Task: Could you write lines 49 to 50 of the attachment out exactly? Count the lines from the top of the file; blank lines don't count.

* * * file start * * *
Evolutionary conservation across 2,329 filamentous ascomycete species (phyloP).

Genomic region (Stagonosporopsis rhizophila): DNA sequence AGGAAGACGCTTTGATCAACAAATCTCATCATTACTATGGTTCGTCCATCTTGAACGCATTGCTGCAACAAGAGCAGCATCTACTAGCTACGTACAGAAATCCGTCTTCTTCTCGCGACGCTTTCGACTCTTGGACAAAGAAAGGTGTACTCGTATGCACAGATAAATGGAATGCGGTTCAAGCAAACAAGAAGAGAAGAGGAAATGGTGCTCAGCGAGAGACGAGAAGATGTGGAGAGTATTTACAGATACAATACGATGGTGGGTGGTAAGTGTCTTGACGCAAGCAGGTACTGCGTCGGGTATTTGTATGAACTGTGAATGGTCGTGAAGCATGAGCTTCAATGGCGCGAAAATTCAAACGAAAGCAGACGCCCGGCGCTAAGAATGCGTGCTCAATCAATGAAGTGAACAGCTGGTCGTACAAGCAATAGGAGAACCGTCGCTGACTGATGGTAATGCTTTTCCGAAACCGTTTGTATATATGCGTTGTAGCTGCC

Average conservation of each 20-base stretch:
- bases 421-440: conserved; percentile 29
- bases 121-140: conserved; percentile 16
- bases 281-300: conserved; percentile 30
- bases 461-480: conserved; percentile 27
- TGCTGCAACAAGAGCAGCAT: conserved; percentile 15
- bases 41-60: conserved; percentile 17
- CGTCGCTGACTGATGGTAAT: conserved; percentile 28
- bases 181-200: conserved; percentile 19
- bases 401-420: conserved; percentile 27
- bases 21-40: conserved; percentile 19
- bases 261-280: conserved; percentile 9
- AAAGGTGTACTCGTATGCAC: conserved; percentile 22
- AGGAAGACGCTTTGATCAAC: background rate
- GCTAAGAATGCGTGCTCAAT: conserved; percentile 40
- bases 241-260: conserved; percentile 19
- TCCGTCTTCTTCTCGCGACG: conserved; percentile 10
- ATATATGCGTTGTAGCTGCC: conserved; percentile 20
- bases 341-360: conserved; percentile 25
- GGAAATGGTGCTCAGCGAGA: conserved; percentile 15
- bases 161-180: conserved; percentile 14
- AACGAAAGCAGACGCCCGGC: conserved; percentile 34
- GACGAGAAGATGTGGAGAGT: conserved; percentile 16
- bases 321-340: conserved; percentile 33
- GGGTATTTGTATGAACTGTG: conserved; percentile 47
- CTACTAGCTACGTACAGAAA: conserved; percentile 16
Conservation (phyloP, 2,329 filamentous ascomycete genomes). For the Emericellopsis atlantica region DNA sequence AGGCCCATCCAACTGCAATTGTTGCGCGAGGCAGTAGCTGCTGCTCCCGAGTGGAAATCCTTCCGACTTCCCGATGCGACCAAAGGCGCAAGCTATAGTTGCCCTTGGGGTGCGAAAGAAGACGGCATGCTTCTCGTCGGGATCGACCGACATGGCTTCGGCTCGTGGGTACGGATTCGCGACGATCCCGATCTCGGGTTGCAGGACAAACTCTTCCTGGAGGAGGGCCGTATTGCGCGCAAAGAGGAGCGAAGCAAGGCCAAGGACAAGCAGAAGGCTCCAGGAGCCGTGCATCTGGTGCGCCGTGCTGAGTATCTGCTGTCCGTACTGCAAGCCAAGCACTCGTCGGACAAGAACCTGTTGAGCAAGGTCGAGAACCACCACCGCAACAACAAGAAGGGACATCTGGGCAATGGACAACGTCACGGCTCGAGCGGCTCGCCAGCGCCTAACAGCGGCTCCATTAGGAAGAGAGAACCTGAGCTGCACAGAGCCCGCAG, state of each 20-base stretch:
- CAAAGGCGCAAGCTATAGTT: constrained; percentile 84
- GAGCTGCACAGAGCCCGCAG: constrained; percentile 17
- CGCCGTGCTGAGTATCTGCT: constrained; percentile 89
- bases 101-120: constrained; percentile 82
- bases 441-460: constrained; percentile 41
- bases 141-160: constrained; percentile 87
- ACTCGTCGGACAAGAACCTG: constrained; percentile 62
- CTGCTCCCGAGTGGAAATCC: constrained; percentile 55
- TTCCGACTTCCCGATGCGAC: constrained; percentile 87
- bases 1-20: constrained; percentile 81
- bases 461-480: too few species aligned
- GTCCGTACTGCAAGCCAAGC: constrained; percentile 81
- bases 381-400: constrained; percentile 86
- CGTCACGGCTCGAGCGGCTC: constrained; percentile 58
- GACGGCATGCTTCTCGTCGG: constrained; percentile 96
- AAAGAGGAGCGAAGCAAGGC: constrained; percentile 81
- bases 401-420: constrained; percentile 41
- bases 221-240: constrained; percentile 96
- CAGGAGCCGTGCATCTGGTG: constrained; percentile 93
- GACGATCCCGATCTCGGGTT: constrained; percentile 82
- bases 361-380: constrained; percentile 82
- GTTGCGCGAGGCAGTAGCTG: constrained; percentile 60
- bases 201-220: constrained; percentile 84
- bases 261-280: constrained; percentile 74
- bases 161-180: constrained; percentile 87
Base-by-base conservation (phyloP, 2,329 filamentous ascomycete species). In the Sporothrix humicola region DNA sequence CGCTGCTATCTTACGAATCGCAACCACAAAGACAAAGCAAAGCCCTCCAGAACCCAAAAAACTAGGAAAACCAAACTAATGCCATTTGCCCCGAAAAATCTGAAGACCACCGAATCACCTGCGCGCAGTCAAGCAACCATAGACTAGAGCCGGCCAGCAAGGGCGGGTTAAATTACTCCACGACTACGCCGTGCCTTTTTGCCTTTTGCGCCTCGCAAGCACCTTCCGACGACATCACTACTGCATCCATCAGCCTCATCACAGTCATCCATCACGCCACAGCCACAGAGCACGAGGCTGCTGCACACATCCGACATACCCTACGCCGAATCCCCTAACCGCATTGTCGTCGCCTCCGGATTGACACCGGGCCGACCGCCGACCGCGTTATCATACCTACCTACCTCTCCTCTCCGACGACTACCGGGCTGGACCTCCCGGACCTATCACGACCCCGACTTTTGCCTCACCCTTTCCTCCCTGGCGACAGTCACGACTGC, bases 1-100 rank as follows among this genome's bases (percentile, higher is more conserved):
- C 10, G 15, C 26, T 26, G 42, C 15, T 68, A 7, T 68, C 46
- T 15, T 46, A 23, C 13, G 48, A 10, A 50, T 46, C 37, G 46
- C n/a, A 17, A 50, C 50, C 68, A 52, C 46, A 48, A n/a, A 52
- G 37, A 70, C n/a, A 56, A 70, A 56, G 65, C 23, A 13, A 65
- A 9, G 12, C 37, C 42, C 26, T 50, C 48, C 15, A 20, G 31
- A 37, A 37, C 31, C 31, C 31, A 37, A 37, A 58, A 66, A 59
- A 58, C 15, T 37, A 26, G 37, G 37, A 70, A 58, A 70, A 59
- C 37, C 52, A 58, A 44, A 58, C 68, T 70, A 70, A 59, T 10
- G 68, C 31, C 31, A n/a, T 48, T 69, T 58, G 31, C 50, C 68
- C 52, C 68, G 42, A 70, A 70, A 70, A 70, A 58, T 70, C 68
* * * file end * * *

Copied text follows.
- GACGATCCCGATCTCGGGTT: constrained; percentile 82
- bases 361-380: constrained; percentile 82